LOS ANGELES (KCAL/KCBS/CNN) - A brush fire has forced hundreds in California to leave their homes.
About 200 homes were evacuated Friday night, after the fire broke out near Los Angeles.
The fire department said the La Tuna fire has burned 2,000 acres in the La Tuna Canyon Park area of the Verdugo Mountains.
Flames sent massive plumes of smokes into the air and caused an interstate highway to shut down.
As of right now, officials say the fire is only ten percent contained.
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Fire crews have been watching homes all day, as Dr. Martha Rivera said the La Tuna fire got more intense after sunset.
"It's getting a little intense and it's getting a little closer. The winds are changing, and there's more winds coming out now. It's getting a little scarier now," Dr. Rivera said.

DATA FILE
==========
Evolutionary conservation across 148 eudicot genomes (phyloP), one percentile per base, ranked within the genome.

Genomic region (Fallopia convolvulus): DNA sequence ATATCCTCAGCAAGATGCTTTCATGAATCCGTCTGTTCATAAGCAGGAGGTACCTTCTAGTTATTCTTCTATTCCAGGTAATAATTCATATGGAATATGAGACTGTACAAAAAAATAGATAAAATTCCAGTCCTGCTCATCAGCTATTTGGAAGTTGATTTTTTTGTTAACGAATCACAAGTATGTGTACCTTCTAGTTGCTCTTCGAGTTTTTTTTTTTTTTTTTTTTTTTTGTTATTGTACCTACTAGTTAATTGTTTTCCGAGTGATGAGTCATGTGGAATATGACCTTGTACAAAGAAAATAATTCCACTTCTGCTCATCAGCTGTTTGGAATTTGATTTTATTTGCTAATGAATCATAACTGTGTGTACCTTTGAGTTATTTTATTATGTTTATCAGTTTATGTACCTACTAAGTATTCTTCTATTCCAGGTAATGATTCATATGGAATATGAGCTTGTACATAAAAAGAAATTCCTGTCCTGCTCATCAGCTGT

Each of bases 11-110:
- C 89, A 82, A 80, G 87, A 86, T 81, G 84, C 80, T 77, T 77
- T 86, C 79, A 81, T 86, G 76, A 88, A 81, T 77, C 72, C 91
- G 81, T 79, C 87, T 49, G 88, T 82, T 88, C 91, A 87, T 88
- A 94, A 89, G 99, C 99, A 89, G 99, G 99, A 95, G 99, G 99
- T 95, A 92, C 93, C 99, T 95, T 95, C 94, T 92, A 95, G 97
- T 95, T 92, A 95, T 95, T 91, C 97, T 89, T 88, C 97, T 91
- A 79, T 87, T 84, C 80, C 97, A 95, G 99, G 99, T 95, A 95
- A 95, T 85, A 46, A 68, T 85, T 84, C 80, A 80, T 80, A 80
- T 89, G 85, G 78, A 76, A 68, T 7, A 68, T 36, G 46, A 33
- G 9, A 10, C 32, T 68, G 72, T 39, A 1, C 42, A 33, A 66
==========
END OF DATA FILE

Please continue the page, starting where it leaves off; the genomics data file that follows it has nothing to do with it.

Earlier in the evening, LAPD officers got on their loud speakers to announce a voluntary evacuation alert, but most decided to stay put.
Throughout the day, a team of aircraft-made precision water dropped, which resident Jim Gilmore believed made a huge difference.
"The fire department has done an awesome job of actually taking care of us," Gilmore said.
People in the hills of said that it's been hard watching the flames inch closer and closer to their neighbors' homes.
"I've been saying prayers for them. I mean how nerve racking. We've got so much wildlife up here. We've got cougars, we've got bobcats," neighbor Sherri Patten said.
Throughout the day, weather conditions were erratic. Homeowners said they've noticed the winds shifting countless times.
Dr. Rivera said that she has a box of important documents ready to go and she's willing to leave her home behind if things get too dicey.
"It's just stuff. Our safety, our lives and our animals, that's more important."
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